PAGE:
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Brigitte Nerlich has published a chapter on metaphors and the coronavirus in a book on Metaphors and Analogies in Sciences and Humanities

Nerlich, B. (2022). Metaphors in Times of a Global Pandemic. In: Wuppuluri, S., Grayling, A.C. (eds) Metaphors and Analogies in Sciences and Humanities. Synthese Library, vol 453. Springer, Cham. https://doi.org/10.1007/978-3-030-90688-7_21

Abstract

In 2020 the world changed, as SARS-CoV-2, a new coronavirus, swept through it. Millions of people died of Covid-19 and everybody had their lives severely restricted. People had to learn and invent a new scientific and also ordinary language, from antigens to zoom parties. One way of making sense of it all was through metaphors. In the face of Covid-19, governments, the media, and citizens tacitly and almost unconsciously relied on entrenched and well-structured networks of frames and metaphors to conceptualise problems and solutions, rooted in long-standing talk about ‘disease control’ and ‘fighting disease’. Such war talk was prominent across the globe in the early stages of the pandemic. However, over time, alternative frames and metaphors have emerged in particular in countries that focused more on care for people rather than control over the virus. This chapter examines some of the pervasive and some of the alternative metaphors used during the pandemic in 2020, how they were used by some to try and control the world we live in and by others to create a better world to live in.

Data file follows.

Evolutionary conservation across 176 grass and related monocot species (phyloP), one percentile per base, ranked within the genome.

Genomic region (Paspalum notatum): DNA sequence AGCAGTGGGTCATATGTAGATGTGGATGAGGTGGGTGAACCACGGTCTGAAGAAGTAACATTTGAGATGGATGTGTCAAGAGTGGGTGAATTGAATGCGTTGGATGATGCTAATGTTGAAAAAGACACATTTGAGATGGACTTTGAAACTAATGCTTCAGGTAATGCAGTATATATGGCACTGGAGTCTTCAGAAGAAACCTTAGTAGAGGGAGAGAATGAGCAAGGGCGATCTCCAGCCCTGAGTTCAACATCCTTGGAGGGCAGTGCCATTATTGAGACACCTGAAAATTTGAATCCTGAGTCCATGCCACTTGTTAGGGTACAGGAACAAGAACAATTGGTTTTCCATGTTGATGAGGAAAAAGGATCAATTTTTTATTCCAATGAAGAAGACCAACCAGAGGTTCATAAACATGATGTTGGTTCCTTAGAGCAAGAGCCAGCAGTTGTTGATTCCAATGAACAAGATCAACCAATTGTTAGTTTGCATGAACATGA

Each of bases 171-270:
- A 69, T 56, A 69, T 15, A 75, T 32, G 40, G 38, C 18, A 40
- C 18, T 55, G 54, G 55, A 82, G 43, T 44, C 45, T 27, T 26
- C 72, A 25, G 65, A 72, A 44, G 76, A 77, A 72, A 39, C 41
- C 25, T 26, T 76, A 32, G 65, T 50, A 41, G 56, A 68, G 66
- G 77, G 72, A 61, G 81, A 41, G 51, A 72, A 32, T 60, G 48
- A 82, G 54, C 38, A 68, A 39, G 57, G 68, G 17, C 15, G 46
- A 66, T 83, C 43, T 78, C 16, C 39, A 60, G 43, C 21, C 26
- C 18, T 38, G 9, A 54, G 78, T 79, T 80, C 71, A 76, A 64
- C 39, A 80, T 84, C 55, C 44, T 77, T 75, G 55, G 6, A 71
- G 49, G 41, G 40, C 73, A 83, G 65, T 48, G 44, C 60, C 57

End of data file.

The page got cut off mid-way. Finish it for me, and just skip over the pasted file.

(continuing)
Posted on Tuesday 26th July 2022

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